Pregnant Adolescents Need Youth-Focused Malaria Interventions

A new CCP-led study suggests that youth-friendly interventions for pregnant adolescents could increase early prenatal visits, which could reduce malaria and improve birth outcomes.
Photo: © UNICEF/UNI404862

A new study led by the Johns Hopkins Center for Communication Program suggests that using more youth-friendly social and behavior change interventions for pregnant adolescents could increase early prenatal visits, which are associated with reduced malaria and improved birth outcomes.

Adolescents make up 20 percent of pregnancies in sub-Saharan Africa and are at increased risk for getting malaria in pregnancy. Seeking early prenatal care makes it more likely that women will receive the recommended doses of intermittent preventive treatment of malaria in pregnancy and have better outcomes.

In a paper published in August in the American Journal of Tropical Medicine and Hygiene, CCP researchers analyzed data from Malaria Behavior Surveys they conducted in Malawi and the Democratic Republic of Congo (DRC) in 2021 under the Breakthrough ACTION project. They found that knowledge, attitudes and a young woman’s belief in her capacity to seek prenatal care impacted whether she intends to seek pregnancy care in the first trimester. They looked at results from 827 women in Malawi and 1,321 women in the DRC.

“When we talk about pregnant youth, it is important to catch them early,” says CCP’s Stella Babalola, PhD, who led the research. “It is important, for example, to catch them at a point that they are thinking of a pregnancy, not already when they are pregnant, or maybe six months pregnant, and it’s too late for early prenatal care.”

The proportion of pregnant women and girls in Malawi and DRC attending at least four prenatal care visits is relatively low, at 51 percent in Malawi and 43 percent in DRC. The use of preventive malaria treatment during pregnancy uptake differs significantly between Malawi and the

DRC, with 41 percent of women in Malawi taking at least three doses of their past pregnancy compared with only 13 percent in the DRC.

Early prenatal care visits have typically been low in both Malawi and the DRC, with only 24 percent and 17 percent of pregnant women attending prenatal appointments in the first trimester. While the ideal time for the first dose of malaria prevention medication is at the beginning of the second trimester, early prenatal care generally increases overall prenatal attendance and use of medication to reduce the risk of malaria.

But they are not easy to reach, especially in rural areas. The researchers split the data into two groups: Adolescents ages 15-20 and women over 21.

In Malawi, for example, few adolescents have access to television or radio or mobile phones, some widely used ways to spread health messages. The older women were more likely to own phones and were more likely to have received health messages. In the DRC, the widest gap was in mobile phone usage, with coverage for one in three women over 21 and only 15 percent in adolescents.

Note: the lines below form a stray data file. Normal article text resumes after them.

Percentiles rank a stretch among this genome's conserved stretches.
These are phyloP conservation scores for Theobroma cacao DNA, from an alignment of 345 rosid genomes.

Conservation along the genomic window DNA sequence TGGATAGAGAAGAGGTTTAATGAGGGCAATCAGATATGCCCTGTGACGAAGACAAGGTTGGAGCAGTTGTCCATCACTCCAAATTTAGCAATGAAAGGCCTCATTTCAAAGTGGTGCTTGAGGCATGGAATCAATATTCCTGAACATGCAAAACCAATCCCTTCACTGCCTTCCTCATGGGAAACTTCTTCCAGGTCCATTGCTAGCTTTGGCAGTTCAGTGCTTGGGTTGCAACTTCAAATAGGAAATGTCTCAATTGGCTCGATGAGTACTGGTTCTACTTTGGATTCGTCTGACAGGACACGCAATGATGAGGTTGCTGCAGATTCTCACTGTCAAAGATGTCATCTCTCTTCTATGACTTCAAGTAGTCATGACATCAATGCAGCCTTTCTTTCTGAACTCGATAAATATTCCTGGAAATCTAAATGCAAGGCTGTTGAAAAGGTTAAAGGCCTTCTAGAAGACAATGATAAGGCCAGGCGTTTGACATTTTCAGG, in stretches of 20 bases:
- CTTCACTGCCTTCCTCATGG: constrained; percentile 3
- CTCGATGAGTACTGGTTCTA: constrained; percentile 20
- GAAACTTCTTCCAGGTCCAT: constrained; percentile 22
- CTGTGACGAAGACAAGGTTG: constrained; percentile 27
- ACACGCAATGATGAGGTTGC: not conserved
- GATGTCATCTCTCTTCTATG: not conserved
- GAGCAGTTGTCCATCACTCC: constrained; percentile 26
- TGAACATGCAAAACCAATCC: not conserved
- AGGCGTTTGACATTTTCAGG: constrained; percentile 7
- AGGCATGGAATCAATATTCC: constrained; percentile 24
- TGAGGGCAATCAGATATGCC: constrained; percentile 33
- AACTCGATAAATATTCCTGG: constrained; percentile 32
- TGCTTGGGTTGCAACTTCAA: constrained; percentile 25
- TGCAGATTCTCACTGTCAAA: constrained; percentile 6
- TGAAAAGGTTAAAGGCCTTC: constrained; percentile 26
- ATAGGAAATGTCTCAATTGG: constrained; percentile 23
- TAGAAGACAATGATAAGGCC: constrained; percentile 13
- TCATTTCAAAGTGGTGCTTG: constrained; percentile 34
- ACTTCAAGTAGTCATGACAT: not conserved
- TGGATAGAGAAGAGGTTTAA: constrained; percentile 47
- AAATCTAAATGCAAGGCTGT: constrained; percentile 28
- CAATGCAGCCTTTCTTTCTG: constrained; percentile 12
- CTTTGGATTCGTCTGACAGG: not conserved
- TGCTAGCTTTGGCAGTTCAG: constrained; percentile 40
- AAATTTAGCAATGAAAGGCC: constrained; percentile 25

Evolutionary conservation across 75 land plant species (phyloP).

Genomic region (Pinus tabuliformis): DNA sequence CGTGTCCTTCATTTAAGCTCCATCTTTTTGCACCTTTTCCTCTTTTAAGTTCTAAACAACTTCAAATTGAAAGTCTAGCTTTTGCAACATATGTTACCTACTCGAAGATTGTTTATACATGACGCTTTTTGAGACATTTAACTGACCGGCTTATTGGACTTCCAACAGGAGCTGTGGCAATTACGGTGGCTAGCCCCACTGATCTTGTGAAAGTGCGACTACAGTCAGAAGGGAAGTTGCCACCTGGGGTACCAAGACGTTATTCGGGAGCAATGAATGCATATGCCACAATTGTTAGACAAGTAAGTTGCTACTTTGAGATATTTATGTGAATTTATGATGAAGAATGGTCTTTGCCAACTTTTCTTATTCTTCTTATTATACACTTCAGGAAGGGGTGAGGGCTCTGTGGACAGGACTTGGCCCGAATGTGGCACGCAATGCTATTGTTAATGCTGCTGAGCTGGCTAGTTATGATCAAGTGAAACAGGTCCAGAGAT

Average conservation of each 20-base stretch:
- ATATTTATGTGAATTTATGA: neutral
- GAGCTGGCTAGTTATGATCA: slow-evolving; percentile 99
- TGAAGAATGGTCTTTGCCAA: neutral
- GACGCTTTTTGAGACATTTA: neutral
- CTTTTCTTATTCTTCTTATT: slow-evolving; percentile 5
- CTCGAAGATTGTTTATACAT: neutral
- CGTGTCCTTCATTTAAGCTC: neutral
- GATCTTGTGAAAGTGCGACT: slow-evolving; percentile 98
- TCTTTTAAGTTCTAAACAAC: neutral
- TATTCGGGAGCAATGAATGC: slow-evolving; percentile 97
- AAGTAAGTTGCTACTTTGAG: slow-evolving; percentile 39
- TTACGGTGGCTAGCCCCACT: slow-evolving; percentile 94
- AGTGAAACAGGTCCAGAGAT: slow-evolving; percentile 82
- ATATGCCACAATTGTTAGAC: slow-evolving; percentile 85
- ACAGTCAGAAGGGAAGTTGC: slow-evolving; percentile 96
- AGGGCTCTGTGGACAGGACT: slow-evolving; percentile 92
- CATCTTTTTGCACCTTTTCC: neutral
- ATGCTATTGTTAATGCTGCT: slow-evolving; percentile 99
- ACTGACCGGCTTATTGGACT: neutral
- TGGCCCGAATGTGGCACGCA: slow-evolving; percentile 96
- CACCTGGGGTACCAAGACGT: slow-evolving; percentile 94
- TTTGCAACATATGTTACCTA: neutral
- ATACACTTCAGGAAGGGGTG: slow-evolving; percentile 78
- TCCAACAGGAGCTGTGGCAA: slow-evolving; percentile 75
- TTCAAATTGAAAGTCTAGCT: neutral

“I think a lot of interventions and activities focus on just one audience in their campaigns: There are, say, five posters and that’s what they’re showing to everyone,” says CCP researcher Michael Bride. “But it doesn’t work in Malawi and DRC. There needs to be better ways of reaching youth and we need to explore that more.”

Babalola suggests that school-based interventions could be a place to start. More community meetings with young people might help. Or even having religious leaders talk about the importance of prenatal care at weddings, where having children may be on everyone’s mind.

She says that it is also important to consider the media to which each country’s young people has access and create messages accordingly.

The adolescents and women in the CCP study were those who had given birth in the previous two years. Babalola and her team are working to find ways to get the attention of girls at an even younger age. Once someone is pregnant, helping her get early prenatal care and malaria prevention treatment is a more difficult task.

“You have to make sure you understand whom you’re talking to, and why you’re talking to them,” Bride says. “I think this paper highlights the need to focus on your audience.”

“Malaria-Related Psychosocial Factors, Past Antenatal Care–Seeking Behaviors, and Future Antenatal Care–Seeking Intentions by Maternal Age in Malawi and Democratic Republic of the Congo” was written by Bolanle Olapeju, Michael Bride, Julie R. Gutman, Jessica K. Butts, Ashley Malpass, Anna McCartney-Melstad, Lynn M. Van Lith, Katie Rodriguez, Susan Youll, Nyanyiwe Mbeye, Ferdinand Ntoya, Sosten Lankhulani, Florence Mpata and Stella Babalola.

Funding for this study was provided by the U.S. President’s Malaria Initiative and through the USAID under the Breakthrough ACTION Cooperative Agreement (#AID-OAA-A-17-00017).




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